In explaining his motives for what some could conceive of as treason, Snowden says, “I want to spark a world-wide debate about privacy, Internet freedom, and the dangers of state surveillance” (Greenwald 18). Snowden goes on to say, “I am not afraid of what will happen to me. I accept that my life will likely be over from doing this. I’m at peace with that. It’s the right thing to do” (Greenwald, 18).  Kent similarly justifies his actions by his loyalty to Lear: “My life I never held but as a pawn to wage against thy enemies; nor fear to lose it, thy safety being the motive” (I.i.169-171). Cordelia also acknowledges what she has lost through her honesty and true allegiance to the King: “A still-soliciting eye, and such a tongue as I am glad I have not, though not to have it hath lost me in your liking” (I.i.257-259). All three clearly act out of their loyalty for their King and nation even knowing the consequences of that loyalty.

It seems apparent from King Lear that loyalty, while noble and good, if not understood by King as it pertains to Lear or nation as it pertains to Snowden, will lead to nothing. Cordelia gave her life as a result of Lear’s lack in understanding her loyalty, and Kent was left to mourn the King he loved. Snowden lives in exile, away from friends and family and the country he loves, and will most likely die on foreign shores. Is loyalty rewarded? In these two circumstances, no, unless of course loyalty is its own reward and doing the right thing for the sake of what’s right. It seems, given the present day circumstances and liberties being eroded through such things as the Patriot Act and gun legislation, people would do well to remember the tragedy that befell King Lear.

“Some sixty versions of the Lear story were in circulation when Shakespeare set about to dramatize the tale of the old King in 1605. Nobody remembers these prior versions today. But King Lear continues to fill theaters” (McDonald 162). Shakespeare’s ability to tap into the psychology of human nature, translating onto paper and stage the emotions, thoughts, errors, brutality, betrayal, heroism, sorrow and all of the other attributes that define man as something divine and something hellish, is nothing less than brilliant. As each generation comes face to face with the Law of Nature and, what some may argue as the universal morality which inevitably conflicts with subjective morality and self-interest, they too will have to struggle with the same themes in which Shakespeare wrote about over four hundred years ago. From whistle blowers like Edward Snowden to the man contemplating breaking his vows of loyalty and leaving his wife, the theme is timeless. Because of this, Shakespeare is also timeless.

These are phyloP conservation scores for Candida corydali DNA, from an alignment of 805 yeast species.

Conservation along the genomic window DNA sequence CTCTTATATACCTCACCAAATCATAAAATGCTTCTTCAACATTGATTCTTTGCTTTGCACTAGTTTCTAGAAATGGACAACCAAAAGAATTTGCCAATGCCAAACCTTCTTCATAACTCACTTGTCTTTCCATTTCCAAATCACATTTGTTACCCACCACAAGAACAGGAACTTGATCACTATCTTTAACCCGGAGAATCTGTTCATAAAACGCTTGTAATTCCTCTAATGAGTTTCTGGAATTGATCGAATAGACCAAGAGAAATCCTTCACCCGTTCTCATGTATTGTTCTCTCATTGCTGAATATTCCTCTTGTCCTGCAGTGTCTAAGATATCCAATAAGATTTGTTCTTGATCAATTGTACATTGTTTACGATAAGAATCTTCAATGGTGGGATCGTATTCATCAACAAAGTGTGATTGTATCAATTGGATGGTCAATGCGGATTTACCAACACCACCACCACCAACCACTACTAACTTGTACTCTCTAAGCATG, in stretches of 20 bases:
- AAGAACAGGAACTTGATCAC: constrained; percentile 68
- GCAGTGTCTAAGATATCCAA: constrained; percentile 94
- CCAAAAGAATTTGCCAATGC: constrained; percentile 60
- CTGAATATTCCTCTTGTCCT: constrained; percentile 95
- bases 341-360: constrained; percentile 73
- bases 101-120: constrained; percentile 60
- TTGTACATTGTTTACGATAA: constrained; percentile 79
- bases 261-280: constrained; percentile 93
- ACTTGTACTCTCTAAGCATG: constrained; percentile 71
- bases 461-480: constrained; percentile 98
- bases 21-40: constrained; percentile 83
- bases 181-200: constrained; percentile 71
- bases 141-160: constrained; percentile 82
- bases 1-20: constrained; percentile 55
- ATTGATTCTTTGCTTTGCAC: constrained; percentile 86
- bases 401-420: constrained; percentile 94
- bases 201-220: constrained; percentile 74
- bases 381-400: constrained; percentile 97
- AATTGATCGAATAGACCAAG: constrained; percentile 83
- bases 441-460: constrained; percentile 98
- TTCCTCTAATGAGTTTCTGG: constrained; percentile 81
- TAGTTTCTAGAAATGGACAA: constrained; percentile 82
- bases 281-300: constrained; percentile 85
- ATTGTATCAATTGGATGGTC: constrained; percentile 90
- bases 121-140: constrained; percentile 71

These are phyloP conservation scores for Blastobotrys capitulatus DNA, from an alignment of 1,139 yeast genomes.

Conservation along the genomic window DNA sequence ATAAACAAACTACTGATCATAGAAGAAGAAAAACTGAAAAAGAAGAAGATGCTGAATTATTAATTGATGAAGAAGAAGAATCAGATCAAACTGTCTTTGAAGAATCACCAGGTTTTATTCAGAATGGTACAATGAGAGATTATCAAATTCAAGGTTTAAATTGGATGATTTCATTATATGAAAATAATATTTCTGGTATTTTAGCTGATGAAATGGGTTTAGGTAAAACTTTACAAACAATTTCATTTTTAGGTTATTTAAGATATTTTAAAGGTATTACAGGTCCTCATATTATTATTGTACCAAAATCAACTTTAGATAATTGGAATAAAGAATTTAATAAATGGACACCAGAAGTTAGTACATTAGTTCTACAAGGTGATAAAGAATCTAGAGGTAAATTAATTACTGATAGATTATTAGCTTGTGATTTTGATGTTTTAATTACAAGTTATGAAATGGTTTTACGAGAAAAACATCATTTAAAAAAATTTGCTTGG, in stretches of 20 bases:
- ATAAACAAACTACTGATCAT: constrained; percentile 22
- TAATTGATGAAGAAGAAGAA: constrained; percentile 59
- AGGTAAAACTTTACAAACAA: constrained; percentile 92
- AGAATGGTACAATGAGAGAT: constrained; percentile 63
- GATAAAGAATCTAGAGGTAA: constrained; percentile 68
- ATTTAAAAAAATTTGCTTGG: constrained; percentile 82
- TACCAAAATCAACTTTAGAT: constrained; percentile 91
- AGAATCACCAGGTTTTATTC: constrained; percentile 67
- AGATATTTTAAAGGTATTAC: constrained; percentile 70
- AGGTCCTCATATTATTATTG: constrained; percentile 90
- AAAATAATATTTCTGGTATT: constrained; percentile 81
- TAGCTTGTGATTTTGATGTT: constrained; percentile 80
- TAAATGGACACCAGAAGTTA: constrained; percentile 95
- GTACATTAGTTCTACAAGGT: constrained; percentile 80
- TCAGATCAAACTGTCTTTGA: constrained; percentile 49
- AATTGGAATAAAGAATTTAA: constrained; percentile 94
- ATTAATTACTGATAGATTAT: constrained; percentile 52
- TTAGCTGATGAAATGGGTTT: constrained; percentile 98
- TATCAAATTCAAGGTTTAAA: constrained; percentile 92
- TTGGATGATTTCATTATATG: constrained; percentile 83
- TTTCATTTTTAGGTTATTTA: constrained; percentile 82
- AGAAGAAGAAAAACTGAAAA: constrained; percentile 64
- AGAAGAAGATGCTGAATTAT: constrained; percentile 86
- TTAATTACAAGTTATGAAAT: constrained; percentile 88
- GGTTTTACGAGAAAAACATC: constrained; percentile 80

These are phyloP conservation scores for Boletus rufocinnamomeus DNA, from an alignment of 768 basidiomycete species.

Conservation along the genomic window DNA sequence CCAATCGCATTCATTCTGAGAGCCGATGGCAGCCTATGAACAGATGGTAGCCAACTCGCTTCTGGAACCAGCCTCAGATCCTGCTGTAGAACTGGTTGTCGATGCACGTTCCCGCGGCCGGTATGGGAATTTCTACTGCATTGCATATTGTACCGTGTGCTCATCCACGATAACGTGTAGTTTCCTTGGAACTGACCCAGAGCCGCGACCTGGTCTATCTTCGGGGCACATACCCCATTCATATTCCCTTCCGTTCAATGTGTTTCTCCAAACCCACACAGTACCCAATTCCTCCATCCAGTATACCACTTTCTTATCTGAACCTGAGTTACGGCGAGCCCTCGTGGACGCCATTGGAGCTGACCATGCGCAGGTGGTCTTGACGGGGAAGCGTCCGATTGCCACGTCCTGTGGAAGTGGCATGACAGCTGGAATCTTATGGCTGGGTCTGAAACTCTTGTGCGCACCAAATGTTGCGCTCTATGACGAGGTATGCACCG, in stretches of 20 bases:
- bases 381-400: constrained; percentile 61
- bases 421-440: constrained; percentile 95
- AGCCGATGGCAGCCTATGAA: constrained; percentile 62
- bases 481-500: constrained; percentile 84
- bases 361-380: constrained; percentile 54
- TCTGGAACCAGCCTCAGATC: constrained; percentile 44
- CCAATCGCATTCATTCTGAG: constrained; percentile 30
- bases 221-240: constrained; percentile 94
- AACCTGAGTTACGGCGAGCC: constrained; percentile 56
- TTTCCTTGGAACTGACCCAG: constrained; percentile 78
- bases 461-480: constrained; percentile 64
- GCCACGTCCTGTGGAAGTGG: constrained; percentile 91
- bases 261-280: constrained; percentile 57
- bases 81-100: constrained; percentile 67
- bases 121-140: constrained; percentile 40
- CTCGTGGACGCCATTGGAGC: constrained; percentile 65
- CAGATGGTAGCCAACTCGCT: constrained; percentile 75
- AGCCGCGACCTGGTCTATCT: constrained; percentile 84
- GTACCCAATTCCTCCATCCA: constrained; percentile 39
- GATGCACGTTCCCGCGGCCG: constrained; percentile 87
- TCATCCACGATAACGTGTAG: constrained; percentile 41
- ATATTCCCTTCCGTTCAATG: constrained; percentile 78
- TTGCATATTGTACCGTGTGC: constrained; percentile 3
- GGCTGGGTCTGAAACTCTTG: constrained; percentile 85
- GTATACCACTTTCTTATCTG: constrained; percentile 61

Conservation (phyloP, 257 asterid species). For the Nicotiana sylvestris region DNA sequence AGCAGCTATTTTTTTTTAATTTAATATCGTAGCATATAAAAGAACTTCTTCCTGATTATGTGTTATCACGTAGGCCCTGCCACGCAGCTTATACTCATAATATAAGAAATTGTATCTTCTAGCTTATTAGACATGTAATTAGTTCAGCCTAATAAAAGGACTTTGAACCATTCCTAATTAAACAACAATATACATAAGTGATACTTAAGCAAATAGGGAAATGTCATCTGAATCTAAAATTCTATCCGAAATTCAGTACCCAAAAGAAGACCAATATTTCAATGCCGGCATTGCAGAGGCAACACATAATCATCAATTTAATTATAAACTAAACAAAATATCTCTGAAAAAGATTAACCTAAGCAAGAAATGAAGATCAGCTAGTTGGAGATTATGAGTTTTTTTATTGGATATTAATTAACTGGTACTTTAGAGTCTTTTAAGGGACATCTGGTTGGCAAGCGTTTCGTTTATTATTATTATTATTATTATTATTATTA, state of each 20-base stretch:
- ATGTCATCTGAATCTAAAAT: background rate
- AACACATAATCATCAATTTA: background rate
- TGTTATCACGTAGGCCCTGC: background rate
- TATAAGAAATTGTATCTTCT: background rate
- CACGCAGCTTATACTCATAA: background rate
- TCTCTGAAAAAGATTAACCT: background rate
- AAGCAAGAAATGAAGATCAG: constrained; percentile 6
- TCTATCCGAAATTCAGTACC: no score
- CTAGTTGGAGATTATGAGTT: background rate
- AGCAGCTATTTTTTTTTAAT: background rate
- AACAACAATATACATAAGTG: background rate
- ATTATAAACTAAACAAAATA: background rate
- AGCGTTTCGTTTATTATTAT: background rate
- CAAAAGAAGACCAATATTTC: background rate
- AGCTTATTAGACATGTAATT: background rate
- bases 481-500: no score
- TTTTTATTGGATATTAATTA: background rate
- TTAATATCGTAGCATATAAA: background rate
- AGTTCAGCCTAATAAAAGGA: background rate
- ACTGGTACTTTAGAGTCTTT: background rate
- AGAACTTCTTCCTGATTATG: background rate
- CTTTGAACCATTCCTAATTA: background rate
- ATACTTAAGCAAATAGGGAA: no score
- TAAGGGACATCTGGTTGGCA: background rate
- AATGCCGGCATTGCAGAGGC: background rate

Works Cited

Greenwald, Glenn. No Place to Hide: Edward Snowden, the NSA, and the U.S. Surveillance State. NY: Henry Holt and Company, LLC. 2014. Print.

Shapiro, James. The Year of Lear: Shakespeare in 1606. NY: Simon & Schuster. 2015. Print.

McDonald, Russ. The Bedford Companion to Shakespeare: And Introduction with Documents. NY: Palgrave. 2001. Print.

Mahabal, Prasad. “Daily Life in England during the Elizabethan Era”. Elizabethan England Life. 2015. Web. 19 Jan 2016.

Fraser, Antonia. Faith and Treason: The Story of the Gunpowder Plot. NY: First Anchor Books. 1997. Print

Shakespeare, William. King Lear, Modern Library Paperback Edition. NY: Modern Library. 2009. Print.

 

 

There are multiple ways to experience life as there are multiple ways to experience literature. We each, individually, experience both in our own unique way, with our own ideologies guiding us, and looking through the lenses of our own subjectivity. This is deconstruction; it does not take the meaning away but multiplies it. Lois Tyson so aptly observes, “Change the lens and you change both the view and the viewer. This principal is what makes knowledge at once so frightening and so liberating, so painful and so utterly, utterly joyful” (9). So it is with Flannery O’Connor’s short story, “A Good Man is Hard to Find.” As O’Connor herself once noted, “there are perhaps other ways than my own in which [“A Good Man Is Hard to Find”] could be read, but none other by which it could have been written.” While the author wrote the story, guided by her own subjectivity and looking through her own lens, she acknowledges that her readers may, and some most definitely will, read it through a different lens. In this paper three tenets of deconstruction will be used to analyze “A Good Man is Hard to Find”: Derrida’s idea of impossible aporias or internal contradictions, undecidability and the way in which that erodes any sense of concrete binaries, namely good versus evil, and the concept of tout autre or responsibility to the other.